By Richard H. Allen
Special to the Observer
Why would Thanksgiving be noted in August of 1863? The country was in the middle of a brutal Civil War. The fortunes of the respective armies varied over the months as battles were fought and won. In July, the Battle of Gettysburg had turned back the Confederate advance into the northern states and Lee was forced to retreat into Virginia. So in early August, President Lincoln proclaimed a day of Thanksgiving for the fortunes of the Union troops.
Proclamations for a national day of Thanksgiving were not new in 1863. As early as 1777 and again in 1789, the government had urged its citizens to give thanks for the blessings they received. Sarah Josepha Hale, born in Newport, N. H., led a campaign for a national Thanksgiving Day for a good number of years prior to the Civil War. She was the editor of Goedy’s Lady’s Book, the leading magazine for women at the time, and she used this position to extoll the joys of a New England Thanksgiving observation. Her efforts included many letters to the U.S. presidents and governors over the years.
During the Civil War, both President Lincoln and Confederate President Jefferson Davis declared days of Thanksgiving after their troops achieved victory on the battlefields. Lincoln’s first declaration was on April 13, 1862 after the battles of Fort Henry, Fort Donelson, and Fort Shiloh. In 1863, he issued two proclamations; the first was for Aug. 6 after the victory at Gettysburg, and the second, Oct. 3, was for a national Thanksgiving to be observed on the last Thursday of November each year.
Thanksgiving was observed in Williston on Aug. 6, 1863 and detailed in an unsigned letter to the “Vermont Watchman and State Journal” on Aug. 14. “…The three religious societies met at 10 ½ o’clock, at the Congregational Church. The services were opened by prayer by the Rev. Mr. Barber. The Proclamation was read by Mr. Edward [sic] Whitney, after which much patriotic speeches were pronounced by Rev. Mr. Howe, Hon. A. C. Welch, Rev. Mr. Cutting, J. S. Cilley, Esq., Rev. John Hough, and Rev. Jesse W. Hough, interspersed with selections of patriotic music from an able choir. During the singing a collection was taken for the benefit of sick and wounded soldiers, amounting to $59.00. After the benediction, the congregation adjourned to the Town Hall, where [there] were tables loaded with refreshments enough for all and more ‘than twelve baskets full’ besides, for distribution for those who need it. During the day a subscription paper was circulated, and funds to the amount of $80.00 collected for the widow of Rev. Joseph Sargeant [sic], late Chaplain of the 13th Regiment. Thus has passed the second National Thanksgiving which our country has witnessed, and while thousands of grateful hearts have been turned in thankfulness to God, for His special mercy to our armies, thousands of prayers have been offered for a permanent peace.
Copperheads are scarce here.”
The Congregational Church mentioned in the letter is now the Old Brick Church on the north side of Williston Road, opposite the present Town Hall. The Town Hall in 1863 was located between what is now the Town Hall Annex and the Armory on the south side of the road.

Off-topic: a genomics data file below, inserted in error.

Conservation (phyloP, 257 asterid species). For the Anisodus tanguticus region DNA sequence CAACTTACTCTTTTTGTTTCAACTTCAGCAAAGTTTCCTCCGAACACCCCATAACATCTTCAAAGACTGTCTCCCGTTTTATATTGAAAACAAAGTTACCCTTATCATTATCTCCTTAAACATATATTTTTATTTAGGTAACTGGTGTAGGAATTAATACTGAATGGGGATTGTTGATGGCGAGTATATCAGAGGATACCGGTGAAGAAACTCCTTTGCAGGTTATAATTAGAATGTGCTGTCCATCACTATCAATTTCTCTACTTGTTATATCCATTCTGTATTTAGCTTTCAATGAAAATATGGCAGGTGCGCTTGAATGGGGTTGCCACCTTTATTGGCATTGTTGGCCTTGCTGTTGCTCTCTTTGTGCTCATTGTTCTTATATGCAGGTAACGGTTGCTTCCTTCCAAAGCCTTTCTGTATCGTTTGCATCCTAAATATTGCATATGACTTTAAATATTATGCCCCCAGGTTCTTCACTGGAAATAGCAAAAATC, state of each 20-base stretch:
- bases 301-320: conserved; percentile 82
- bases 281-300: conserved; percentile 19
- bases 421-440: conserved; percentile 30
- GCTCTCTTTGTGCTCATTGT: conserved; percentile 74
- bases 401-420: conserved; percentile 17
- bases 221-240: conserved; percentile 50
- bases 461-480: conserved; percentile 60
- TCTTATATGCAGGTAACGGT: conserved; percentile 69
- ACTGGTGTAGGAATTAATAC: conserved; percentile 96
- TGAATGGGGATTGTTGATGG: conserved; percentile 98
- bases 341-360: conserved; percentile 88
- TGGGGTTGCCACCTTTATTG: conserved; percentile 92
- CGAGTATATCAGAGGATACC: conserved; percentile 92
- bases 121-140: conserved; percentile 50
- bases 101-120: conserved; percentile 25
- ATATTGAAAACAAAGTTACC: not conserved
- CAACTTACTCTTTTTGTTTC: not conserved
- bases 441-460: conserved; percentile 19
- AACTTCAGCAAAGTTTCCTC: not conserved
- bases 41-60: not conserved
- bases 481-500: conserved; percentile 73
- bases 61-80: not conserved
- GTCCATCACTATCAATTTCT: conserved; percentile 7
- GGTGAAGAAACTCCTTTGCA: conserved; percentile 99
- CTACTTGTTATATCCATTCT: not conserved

Besides the ministers, the other dignitaries involved were: Edmund Whitney, a prosperous farmer, Alvin C. Welch, a physician and sometime Williston representative to the Vermont legislature, and Joseph S. Cilley, the principal of the Williston Academy.
Reverend Joseph Sargent had served churches in Barnard, Barre and Plainfield before Williston’s Universalist Church voted on Jan. 14, 1861 to employ him. The Universalist Church was completed in 1860; it is now the present Williston Town Hall. Prior to the construction of the church, the congregation worshiped in the old Town Hall referred to in the letter.
“A History of the Town of Williston” (1913) gave this description of Sargent’s support for the war: “He was active and influential in the rallies held at that time, and spoke with great force and conviction. One time, as he stood beside the table where the boys were enlisting, he signed his name to the enlistment roll saying that he could not ask so many others to go and stay at home himself.”
Sargent enlisted on Aug. 4, 1862 and helped form the Richmond unit. On Oct. 10 he was mustered in as the chaplain for the 13th Vermont Volunteer Infantry. He died in Virginia on April 20, 1863 of typhoid fever, survived by his wife Lucinda and four children. His wife would have received a widow’s pension from the federal government, in addition to the charity of the “subscription” collected during Williston’s Thanksgiving observance.
The last line of the letter, “Copperheads are scarce here,” is a reference to northern Democrats who opposed the prosecution of the war against the Confederates and favored a negotiated peace. The letter’s author, given his later proven talent for writing, was probably Reverend Alanson D. Barber. With the reference to Copperheads he emphasized the patriotic nature of the Williston gathering and the town’s resolute support for the war effort.
The military influence on the basis of our modern Thanksgiving celebration has faded over time. Williston residents today can note the day with the traditional meal, family gatherings, and perhaps some football on television.
Richard Allen is a local historian and author. He has written a series of articles for Williston’s 250th anniversary. His research is supported by the Williston Historical Society.